Higher Connectivity of Brain Networks Linked to Increased Risk of Psychopathology

MedicalResearch.com Interview with:

Maxwell Elliott Clinical psychology PhD student Working with Ahmad Hariri and the Moffitt & Caspi lab Duke University

Maxwell Elliott

Maxwell Elliott
Clinical psychology PhD student
Working with Ahmad Hariri and the Moffitt & Caspi lab
Duke University

MedicalResearch.com: What is the background for this study? What are the main findings?

Response: The traditional clinical science model identifies individuals who meet specific criteria for mental illness diagnoses (e.g. Depression, Anxiety) and compares them to “healthy” controls to find brain correlates of mental illness.  However, this approach often overlooks the high rates of comorbidity and shared symptamatology across mental illnesses. Emerging research has identified a general factor of psychopathology that accounts for shared risk among internalizing, externalizing, and thought disorders across diverse samples.

This general factor of psychopathology has been called the p-factor. In our study we investigate the brain correlates of the p-factor using a data-driven analysis of resting state functional connectivity. We find that higher p-factor scores and associated risk for common mental illness maps onto hyper-connectivity between visual association cortex and both frontoparietal and default mode networks.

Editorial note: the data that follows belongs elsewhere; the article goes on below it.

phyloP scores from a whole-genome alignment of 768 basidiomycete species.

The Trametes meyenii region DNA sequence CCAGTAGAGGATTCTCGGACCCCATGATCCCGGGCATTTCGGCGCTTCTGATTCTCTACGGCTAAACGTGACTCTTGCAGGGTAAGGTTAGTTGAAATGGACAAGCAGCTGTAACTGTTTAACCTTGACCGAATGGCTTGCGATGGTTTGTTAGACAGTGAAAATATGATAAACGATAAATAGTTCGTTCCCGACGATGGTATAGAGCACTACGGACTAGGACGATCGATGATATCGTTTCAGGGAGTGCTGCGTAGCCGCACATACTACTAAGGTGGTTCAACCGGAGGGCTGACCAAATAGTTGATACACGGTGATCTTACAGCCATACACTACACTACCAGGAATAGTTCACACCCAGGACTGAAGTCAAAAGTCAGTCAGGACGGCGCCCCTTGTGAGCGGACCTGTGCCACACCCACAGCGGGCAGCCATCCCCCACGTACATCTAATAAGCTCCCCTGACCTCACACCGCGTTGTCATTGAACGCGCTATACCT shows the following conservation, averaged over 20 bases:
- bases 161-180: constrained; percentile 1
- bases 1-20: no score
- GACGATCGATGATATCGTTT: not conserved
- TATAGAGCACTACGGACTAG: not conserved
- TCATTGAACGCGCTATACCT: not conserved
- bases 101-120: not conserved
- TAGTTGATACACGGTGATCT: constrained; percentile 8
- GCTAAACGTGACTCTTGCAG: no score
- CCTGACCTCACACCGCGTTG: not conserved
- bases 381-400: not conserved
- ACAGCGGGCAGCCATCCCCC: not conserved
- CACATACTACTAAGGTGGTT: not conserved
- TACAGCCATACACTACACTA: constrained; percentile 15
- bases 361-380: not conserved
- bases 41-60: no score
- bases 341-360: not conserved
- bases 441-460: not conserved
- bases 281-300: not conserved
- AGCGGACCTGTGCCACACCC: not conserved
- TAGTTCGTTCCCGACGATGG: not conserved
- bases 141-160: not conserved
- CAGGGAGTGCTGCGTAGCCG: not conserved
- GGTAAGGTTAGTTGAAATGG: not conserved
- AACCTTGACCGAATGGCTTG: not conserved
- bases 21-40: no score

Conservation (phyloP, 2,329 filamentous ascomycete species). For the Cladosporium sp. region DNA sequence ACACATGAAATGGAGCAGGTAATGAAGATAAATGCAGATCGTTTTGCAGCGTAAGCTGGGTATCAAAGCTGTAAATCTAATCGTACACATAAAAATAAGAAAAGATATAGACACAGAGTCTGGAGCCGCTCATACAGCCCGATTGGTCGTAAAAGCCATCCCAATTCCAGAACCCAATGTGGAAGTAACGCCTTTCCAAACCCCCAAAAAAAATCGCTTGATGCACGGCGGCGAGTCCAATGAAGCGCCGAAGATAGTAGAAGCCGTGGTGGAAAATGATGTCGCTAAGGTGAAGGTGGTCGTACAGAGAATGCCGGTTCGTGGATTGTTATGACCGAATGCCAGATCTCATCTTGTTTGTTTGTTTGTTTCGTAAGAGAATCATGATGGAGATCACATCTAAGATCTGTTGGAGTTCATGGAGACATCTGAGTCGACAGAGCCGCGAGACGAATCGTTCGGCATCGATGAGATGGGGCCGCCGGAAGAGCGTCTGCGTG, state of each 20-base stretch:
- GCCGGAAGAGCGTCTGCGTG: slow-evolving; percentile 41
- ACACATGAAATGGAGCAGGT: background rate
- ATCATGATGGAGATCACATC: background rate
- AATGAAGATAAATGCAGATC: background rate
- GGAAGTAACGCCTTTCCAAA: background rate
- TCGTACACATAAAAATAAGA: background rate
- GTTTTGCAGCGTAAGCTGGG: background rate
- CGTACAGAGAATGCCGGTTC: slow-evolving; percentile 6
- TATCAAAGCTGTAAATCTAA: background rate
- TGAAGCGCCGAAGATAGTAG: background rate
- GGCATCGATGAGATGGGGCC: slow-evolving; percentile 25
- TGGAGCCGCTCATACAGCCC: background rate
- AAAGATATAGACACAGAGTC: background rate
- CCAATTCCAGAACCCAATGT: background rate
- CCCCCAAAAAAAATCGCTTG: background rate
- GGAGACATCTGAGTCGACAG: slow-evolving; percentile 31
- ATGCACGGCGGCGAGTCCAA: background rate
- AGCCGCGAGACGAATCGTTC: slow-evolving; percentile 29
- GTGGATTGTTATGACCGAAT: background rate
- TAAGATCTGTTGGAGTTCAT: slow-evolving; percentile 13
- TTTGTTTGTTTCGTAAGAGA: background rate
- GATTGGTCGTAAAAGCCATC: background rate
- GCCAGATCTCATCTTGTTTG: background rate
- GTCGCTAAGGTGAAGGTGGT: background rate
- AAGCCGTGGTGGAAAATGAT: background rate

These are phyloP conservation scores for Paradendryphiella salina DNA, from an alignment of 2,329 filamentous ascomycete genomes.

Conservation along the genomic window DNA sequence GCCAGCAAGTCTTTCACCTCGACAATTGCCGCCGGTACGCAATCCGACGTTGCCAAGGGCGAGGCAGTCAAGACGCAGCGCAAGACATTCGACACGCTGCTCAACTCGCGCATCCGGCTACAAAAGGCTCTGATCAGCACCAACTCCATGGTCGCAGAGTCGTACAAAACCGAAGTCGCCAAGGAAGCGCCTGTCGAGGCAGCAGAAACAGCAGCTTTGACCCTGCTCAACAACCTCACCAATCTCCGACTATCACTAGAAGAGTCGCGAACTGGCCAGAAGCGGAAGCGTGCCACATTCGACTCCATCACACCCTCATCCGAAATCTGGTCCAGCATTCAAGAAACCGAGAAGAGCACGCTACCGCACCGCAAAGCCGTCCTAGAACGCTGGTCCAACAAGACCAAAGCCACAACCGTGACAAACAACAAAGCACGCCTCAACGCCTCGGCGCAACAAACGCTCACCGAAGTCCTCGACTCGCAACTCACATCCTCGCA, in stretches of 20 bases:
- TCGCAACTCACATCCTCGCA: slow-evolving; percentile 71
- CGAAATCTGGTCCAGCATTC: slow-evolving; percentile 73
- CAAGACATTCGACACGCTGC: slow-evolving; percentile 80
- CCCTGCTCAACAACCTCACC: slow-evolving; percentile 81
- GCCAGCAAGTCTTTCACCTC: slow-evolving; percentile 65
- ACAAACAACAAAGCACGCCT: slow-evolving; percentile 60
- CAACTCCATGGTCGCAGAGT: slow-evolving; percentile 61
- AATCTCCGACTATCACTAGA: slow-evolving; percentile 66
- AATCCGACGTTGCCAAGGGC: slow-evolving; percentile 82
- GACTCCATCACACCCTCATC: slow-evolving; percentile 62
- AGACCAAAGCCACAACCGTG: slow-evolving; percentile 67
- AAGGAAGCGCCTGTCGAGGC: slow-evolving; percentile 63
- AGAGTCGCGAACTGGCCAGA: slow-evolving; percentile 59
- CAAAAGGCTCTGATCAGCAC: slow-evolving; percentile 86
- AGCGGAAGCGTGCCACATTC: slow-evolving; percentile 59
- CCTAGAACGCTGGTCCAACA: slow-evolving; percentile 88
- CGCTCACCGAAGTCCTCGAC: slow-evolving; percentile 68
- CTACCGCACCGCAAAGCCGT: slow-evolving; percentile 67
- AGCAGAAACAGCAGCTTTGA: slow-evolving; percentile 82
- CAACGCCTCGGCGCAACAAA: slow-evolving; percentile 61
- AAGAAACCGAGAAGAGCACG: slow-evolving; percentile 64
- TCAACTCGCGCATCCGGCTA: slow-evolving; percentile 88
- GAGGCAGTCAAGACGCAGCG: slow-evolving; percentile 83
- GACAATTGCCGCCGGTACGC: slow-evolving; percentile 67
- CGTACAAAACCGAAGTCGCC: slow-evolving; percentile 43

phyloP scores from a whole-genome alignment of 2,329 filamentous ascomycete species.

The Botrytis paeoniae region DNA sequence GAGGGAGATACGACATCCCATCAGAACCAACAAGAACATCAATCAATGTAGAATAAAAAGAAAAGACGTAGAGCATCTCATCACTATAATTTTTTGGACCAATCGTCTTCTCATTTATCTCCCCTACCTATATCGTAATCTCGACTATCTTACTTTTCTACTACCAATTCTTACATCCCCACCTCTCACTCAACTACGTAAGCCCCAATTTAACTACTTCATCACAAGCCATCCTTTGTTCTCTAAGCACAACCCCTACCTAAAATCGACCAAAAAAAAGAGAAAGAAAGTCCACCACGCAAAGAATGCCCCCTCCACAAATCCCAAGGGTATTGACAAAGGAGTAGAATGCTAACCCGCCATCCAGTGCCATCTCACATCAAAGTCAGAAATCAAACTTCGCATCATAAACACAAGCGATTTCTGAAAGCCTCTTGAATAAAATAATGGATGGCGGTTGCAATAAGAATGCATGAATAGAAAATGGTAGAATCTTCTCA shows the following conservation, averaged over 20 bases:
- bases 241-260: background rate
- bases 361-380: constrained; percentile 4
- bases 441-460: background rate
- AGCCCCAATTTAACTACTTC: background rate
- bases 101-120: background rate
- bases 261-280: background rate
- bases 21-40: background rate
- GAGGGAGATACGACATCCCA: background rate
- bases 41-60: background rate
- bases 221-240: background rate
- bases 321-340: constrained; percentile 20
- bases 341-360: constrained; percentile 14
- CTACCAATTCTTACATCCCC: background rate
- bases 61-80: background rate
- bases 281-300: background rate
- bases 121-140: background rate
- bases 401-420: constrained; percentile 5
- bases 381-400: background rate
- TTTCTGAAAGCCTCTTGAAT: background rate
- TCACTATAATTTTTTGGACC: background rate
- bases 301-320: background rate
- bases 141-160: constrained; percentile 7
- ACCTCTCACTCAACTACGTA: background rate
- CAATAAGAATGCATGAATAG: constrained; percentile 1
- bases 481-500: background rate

MedicalResearch.com: What should readers take away from your report?\\

Response: Our research demonstrates initial evidence that the common risk for all mental illness is related to the function of the brain. Specifically higher risk for all forms of mental illness was related to higher intrinsic connectivity between visual association cortex and both frontoparietal and default mode networks.  Such hyper-connectivity suggests that increased risk for psychopathology may be manifest as greater effortful or less efficient executive control as well as poor regulation of self-referential information processing. 

MedicalResearch.com: What recommendations do you have for future research as a result of this work?

Response: Future research should extend our analyses to more diverse populations including individuals with severe mental illness. Our analyses were limited to a sample of college-aged individuals who did not have diagnosed thought disorder. More research is needed to replicate our analyses in datasets with thought-disorders and across the lifespan.
No disclosures.

Citation:

  1. A Connectome Wide Functional Signature of Transdiagnostic Risk for Mental Illness
    Maxwell L. Elliott, Adrienne L. Romer, Annchen R. Knodt, Ahmad R. Hariri
    doi: https://doi.org/10.1101/196220
    BioRxiv
    https://www.biorxiv.org/content/early/2018/03/25/196220

2. Link below to the published version of the manuscript at Biological Psychiatry:  https://www.sciencedirect.com/science/article/pii/S0006322318314161

 

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